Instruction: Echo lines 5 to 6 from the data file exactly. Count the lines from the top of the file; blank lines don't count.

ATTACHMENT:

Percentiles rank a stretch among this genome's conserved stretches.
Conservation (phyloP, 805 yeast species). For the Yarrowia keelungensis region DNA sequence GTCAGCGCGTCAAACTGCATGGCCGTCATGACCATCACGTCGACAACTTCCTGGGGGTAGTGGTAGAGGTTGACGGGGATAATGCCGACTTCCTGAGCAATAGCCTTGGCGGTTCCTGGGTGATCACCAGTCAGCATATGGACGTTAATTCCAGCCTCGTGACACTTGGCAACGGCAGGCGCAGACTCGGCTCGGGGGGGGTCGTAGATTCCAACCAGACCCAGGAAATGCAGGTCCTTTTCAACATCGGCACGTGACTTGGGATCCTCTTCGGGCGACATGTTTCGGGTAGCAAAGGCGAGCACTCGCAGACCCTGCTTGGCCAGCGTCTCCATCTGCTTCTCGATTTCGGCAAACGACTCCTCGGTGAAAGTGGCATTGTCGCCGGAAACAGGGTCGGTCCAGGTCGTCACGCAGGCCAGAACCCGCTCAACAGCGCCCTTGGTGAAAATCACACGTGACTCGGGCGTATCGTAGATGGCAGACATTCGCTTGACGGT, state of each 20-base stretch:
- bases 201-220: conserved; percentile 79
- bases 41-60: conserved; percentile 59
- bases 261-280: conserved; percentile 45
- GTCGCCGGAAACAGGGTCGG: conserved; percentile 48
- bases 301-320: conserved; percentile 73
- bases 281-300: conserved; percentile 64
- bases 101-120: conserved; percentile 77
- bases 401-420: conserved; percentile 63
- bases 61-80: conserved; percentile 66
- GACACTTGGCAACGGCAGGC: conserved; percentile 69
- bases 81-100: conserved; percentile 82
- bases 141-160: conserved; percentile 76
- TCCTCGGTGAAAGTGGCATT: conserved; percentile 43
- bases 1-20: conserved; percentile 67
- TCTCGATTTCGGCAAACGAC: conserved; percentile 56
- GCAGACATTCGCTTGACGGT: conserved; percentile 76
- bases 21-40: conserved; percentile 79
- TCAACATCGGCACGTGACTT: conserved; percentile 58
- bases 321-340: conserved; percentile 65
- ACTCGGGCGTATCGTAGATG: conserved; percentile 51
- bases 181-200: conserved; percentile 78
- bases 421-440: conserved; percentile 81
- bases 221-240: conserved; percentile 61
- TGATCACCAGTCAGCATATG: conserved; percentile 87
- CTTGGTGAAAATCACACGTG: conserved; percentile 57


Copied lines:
- bases 261-280: conserved; percentile 45
- GTCGCCGGAAACAGGGTCGG: conserved; percentile 48